With the ongoing pandemic, the government recommended canceling or postponing all (internal) events with a thousand or more guests in many countries – a necessary measure to prevent further spread of the Coronavirus. However, many faced a dilemma: How to cancel or postpone an event? If you’re having such issues, below is a step-by-step plan you can follow if you need to reschedule or postpone your event(s).
1) Contact Your Event Organizer
If you are working with an event planner, this is the best person to contact first. Your event planner will liaise with all the suppliers who can make your ceremony a successful day or evening on your behalf. Discuss how you would like to do this in the future, what is feasible, and whether your event will be relevant afterward. Provide new details that your event planner can start again with.
2) Inform Your Suppliers As Soon As Possible
If you don’t have an event planner who is in contact with your suppliers, it’s best to inform them as soon as possible of your changed plans. They will undoubtedly have many questions, so communication is vital. Your suppliers are professionals who can certainly help you (re) organize your event.
3) Have You Taken Out Event Insurance?
Force majeure situations are insurable, but if your contract excludes a pandemic, you cannot rely on it. So, make sure you read your contract carefully. Besides, the only insurance that can now cover the consequences of a coronavirus is cancellation insurance taken out in advance. The best thing to do is to contact your event insurer. He or she will determine whether compensation is available.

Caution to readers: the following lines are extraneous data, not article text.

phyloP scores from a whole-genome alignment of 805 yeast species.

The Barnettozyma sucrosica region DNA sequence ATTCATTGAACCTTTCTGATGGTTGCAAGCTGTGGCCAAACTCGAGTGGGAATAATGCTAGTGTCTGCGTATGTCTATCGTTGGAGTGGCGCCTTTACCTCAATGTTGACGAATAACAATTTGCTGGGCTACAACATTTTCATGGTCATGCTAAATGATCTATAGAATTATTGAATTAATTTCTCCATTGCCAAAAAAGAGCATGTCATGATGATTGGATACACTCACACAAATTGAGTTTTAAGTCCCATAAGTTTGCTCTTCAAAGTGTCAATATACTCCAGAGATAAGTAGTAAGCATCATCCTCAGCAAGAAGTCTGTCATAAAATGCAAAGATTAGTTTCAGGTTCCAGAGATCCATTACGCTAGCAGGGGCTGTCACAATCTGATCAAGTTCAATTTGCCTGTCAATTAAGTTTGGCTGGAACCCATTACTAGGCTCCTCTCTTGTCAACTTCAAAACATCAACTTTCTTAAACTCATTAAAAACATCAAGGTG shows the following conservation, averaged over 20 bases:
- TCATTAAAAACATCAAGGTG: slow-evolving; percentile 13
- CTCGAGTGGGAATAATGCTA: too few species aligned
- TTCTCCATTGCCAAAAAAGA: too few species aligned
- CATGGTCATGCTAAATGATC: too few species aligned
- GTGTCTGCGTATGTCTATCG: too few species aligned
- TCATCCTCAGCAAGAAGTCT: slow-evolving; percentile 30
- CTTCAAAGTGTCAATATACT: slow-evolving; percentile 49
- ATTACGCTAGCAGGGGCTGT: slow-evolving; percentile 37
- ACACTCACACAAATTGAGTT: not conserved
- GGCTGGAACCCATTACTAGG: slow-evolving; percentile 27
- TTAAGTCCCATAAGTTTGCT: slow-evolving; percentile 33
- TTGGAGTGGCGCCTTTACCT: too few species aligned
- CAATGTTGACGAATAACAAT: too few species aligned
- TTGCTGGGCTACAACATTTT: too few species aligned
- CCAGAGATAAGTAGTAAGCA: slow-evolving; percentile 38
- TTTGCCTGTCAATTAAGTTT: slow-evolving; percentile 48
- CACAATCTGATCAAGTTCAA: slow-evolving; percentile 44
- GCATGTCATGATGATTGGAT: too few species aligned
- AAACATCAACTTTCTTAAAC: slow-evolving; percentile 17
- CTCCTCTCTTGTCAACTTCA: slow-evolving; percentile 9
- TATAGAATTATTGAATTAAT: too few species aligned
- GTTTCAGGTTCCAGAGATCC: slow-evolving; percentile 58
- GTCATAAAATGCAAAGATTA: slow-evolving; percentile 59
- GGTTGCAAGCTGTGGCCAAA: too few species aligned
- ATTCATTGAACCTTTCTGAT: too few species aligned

4) Discuss Your Options Under Your Contracts
It is essential to read your contracts with your event suppliers carefully. This way, you can check with them your options in terms of moving your event to a new date and what financial arrangements can be made. Pay particular attention to the force majeure cancellation clauses in your contract as these are the most relevant at this time.
5) Inform Your Guests of the Delay
Your guests were undoubtedly looking forward to your event. They will probably be disappointed, but they will still understand your decision. This is a force majeure that you cannot do anything about. Inform your guests by sending them an email or calling them personally, depending on the size and type of event you are organizing. You can also use social media to disseminate information quickly and effectively. Emphasize that postponing an event does not mean canceling it and that your event will be even better later!
6) Mourning is Allowed
Whether it’s a fantastic party or a professional event, putting off an event can always hurt a bit. Give yourself a chance to be sad and process your emotions. Prepare to have more time now to organize your event even more enthusiastically. Look at it as a challenge that can give you even more satisfaction.
7) Keep Your Audience Warm Thanks to ‘Spoilers’
An excellent alternative to do in the meantime is to post ‘spoilers’ (e.g., social media). Warm-up your prospective guests with mysterious photos or facts about what your event looks like, a photo of your catering company’s delicious food, the (new) location, or by lifting the veil on the theme of your event. Let go of your creative mind and think out of the box now while you can!
Until we get to a better situation, postponing, virtualizing, or canceling your events is the safest bet. Follow the practices above, and everything should be okay!